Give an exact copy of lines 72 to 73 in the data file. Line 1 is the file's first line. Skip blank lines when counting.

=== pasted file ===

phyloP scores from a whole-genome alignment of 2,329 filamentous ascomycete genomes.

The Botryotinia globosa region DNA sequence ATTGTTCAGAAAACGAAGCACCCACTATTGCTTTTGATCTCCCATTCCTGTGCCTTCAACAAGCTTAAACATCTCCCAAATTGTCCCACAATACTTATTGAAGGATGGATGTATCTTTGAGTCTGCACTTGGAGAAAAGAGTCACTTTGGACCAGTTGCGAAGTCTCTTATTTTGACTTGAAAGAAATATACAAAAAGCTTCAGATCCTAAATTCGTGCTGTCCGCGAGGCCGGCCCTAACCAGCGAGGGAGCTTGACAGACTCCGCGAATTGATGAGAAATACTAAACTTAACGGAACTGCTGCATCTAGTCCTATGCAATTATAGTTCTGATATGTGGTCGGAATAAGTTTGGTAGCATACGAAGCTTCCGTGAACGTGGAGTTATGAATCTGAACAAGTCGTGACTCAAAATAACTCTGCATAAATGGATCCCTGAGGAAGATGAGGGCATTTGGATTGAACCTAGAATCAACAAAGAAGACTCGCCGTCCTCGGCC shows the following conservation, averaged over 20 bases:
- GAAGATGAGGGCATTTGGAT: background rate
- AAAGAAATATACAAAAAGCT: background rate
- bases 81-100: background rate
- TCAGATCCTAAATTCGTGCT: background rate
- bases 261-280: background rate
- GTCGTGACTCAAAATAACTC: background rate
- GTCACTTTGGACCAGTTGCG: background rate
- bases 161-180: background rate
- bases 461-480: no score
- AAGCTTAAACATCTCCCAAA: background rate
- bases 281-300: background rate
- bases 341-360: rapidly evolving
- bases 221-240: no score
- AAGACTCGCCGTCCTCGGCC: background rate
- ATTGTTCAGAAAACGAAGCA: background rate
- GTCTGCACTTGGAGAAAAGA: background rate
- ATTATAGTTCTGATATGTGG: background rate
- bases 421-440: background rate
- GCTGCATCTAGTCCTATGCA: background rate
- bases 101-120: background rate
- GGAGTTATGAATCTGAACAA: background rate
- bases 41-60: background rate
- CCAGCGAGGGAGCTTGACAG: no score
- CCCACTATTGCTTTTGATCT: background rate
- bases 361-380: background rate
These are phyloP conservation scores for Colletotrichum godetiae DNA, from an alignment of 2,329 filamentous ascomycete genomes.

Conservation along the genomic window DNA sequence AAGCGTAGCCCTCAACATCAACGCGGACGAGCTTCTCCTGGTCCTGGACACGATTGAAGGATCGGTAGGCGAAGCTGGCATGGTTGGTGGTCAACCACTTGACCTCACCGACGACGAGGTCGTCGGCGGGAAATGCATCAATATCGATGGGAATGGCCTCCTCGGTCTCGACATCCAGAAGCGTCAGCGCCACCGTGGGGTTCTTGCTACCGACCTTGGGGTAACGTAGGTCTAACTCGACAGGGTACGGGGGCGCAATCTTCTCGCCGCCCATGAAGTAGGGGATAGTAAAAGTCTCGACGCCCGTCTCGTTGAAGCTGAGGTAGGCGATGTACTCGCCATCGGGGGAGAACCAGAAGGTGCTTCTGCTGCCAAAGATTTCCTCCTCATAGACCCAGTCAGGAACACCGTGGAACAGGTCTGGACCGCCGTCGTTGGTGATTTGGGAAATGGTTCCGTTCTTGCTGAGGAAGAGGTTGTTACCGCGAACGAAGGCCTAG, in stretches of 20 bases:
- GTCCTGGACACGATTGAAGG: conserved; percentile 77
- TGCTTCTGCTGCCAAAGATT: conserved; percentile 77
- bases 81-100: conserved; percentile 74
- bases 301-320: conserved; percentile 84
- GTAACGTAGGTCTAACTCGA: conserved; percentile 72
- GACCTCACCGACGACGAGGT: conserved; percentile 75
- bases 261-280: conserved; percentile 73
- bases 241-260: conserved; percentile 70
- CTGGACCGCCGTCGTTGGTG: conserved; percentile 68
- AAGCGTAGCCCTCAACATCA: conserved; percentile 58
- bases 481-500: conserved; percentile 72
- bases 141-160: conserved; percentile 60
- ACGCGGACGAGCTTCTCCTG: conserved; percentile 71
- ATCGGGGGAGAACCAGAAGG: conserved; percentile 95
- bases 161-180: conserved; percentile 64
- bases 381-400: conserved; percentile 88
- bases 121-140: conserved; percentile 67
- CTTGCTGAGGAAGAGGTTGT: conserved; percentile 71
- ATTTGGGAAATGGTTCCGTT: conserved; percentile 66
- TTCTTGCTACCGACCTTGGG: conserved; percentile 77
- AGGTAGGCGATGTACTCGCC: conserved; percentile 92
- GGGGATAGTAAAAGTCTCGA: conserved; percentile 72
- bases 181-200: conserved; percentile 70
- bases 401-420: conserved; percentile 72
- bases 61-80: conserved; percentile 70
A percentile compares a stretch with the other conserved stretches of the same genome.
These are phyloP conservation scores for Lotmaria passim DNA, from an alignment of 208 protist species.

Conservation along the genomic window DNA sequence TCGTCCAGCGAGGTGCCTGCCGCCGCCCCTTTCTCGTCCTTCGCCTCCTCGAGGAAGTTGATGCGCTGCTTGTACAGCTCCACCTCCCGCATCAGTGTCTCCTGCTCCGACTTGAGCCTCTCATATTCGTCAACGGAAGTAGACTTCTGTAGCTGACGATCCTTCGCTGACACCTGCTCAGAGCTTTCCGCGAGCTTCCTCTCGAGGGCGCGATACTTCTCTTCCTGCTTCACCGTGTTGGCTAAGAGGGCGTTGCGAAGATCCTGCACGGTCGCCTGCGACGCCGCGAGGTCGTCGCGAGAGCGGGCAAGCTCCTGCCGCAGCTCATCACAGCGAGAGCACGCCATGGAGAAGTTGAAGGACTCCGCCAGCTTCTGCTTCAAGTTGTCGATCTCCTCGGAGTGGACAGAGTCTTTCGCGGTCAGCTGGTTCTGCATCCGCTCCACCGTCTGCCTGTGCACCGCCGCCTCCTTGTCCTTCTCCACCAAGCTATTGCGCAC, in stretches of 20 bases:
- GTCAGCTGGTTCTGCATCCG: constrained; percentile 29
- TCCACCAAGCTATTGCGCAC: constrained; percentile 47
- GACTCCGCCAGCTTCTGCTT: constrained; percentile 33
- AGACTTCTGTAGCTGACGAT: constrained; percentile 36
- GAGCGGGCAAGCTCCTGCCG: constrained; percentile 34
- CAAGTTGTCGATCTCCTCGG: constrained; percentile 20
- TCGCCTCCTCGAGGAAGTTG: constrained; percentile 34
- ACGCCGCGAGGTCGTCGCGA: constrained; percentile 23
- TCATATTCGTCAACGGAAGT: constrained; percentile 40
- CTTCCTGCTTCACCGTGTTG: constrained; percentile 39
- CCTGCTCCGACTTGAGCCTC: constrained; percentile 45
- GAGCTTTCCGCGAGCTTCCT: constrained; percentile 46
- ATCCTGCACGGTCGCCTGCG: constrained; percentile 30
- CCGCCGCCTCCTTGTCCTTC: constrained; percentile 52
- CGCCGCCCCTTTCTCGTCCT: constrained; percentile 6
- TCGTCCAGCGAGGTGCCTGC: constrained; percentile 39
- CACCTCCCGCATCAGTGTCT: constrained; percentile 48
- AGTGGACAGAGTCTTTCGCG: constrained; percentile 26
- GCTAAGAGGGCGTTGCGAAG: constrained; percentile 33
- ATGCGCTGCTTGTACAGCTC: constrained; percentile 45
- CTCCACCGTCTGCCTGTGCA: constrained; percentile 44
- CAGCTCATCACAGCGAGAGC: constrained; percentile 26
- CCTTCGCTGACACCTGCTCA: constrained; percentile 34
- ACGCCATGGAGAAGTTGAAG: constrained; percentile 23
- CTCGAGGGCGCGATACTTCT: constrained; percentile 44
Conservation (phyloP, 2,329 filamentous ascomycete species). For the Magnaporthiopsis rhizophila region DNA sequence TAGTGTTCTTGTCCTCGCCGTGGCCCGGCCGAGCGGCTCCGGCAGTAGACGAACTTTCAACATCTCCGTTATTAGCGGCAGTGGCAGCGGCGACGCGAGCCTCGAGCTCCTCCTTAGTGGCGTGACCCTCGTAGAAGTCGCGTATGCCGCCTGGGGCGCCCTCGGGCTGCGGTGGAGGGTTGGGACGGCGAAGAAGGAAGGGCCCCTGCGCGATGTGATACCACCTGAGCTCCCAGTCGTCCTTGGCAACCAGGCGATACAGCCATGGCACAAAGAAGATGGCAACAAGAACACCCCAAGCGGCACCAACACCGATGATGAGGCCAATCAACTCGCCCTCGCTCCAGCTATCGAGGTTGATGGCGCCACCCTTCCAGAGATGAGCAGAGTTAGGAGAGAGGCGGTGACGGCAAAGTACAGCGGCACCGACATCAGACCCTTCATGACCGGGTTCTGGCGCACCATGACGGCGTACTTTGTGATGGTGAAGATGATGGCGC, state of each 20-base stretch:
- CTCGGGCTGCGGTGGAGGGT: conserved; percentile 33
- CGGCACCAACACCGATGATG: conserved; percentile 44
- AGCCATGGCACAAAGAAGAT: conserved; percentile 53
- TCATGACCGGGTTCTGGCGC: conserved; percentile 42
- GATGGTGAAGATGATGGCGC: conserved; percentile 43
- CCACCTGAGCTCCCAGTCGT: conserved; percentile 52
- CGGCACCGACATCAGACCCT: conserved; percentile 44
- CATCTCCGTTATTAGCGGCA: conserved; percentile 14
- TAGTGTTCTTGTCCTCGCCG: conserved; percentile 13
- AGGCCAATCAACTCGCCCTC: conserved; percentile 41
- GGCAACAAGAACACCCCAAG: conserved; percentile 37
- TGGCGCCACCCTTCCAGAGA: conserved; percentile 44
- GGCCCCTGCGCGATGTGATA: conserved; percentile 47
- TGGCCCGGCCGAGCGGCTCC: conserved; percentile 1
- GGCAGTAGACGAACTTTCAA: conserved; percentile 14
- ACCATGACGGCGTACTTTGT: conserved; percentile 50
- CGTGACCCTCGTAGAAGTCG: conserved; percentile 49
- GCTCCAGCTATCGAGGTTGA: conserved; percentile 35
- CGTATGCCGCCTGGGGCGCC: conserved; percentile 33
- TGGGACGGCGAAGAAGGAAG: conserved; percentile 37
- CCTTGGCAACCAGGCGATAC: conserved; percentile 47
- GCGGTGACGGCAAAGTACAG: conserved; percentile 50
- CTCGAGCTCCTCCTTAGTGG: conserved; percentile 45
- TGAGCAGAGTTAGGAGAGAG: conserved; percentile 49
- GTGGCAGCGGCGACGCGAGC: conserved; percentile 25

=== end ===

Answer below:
- CGCCGCCCCTTTCTCGTCCT: constrained; percentile 6
- TCGTCCAGCGAGGTGCCTGC: constrained; percentile 39